Julian Raxworthy

Landscape Architecture, Landscape Theory, Viridic, Plants, Overgrown, Representation

The Unpredictability of Living: Plant material, Plant Agency and the Viridic




Overgrown Landscape Architecture Viridic Plants Representation Landscape Theory



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Raxworthy, Julian. ‘The Unpredictability of Living: Plant Material, Plant Agency and the Viridic’. ARQ, no. 108 Vegetación / Vegetation (2021): 112–23. http://dx.doi.org/10.4067/S0717-69962021000200112.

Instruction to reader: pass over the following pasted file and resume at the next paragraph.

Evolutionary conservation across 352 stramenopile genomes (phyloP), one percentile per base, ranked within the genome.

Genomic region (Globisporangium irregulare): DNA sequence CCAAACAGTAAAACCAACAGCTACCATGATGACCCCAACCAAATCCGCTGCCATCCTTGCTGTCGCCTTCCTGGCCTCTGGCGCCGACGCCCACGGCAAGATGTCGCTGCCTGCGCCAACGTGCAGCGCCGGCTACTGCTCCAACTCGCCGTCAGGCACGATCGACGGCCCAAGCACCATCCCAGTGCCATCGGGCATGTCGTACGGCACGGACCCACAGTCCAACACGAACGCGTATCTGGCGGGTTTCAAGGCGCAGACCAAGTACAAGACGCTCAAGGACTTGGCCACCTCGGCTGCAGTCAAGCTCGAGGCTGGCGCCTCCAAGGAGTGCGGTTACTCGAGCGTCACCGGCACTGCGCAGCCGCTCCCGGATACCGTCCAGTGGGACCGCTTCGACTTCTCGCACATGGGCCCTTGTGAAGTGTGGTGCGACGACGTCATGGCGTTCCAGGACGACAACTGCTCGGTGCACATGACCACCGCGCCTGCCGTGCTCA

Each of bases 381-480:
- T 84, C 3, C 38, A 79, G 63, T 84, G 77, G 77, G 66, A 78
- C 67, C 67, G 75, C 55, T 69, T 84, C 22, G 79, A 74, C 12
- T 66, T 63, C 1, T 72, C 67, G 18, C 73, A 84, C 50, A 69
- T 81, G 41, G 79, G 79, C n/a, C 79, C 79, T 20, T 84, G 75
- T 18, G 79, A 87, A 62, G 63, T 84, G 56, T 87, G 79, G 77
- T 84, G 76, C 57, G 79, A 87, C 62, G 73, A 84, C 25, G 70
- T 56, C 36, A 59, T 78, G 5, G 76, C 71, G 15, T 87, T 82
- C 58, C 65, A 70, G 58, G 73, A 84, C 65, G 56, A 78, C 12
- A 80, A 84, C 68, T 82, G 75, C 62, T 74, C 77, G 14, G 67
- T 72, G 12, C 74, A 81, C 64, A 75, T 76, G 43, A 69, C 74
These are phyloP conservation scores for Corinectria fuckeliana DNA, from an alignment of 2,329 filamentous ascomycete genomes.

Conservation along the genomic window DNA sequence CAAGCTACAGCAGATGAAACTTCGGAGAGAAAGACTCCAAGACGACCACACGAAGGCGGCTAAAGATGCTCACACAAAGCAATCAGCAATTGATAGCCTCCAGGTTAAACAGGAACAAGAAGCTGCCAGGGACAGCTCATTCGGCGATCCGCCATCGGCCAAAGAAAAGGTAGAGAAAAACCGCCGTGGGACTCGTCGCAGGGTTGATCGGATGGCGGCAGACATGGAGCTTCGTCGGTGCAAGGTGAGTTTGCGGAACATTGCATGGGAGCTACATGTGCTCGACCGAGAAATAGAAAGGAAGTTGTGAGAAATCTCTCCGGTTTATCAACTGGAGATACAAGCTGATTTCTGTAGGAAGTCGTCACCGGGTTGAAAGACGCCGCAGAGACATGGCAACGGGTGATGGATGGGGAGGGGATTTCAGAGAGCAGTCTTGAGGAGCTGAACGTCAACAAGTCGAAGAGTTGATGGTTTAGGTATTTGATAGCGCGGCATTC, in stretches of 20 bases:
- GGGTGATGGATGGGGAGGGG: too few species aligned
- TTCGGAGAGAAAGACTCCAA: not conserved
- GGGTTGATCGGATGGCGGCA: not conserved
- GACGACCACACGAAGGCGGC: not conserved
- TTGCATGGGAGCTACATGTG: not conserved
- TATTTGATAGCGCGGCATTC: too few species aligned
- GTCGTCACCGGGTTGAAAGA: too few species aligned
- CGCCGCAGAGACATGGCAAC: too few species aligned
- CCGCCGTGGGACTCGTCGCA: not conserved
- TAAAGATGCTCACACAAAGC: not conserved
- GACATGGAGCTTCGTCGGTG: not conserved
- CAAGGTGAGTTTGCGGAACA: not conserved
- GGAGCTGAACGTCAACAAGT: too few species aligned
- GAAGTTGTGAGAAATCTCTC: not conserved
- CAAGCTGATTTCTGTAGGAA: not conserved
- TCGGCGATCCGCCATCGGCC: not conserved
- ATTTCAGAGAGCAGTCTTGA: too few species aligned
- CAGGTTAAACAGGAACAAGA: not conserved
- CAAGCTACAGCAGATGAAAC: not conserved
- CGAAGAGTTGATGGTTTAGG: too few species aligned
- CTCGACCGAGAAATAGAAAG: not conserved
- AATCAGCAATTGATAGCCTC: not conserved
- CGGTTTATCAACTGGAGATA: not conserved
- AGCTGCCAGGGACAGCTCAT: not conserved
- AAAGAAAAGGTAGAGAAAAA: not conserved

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‘Green’ or ‘plant material’ has become commonplace in contemporary architectural design, as it serves to demonstrate a certain ‘ecological awareness.’ However, using vegetation as a symbol only implies its instrumentalization, that is, to ‘objectify’ living beings of another species. From this dilemma, the following text proposes a new way to incorporate vegetation into design: instead of adding green, design with it.

Distribution of Plants in Equinoctial America (Alexander von Humboldt, 1854)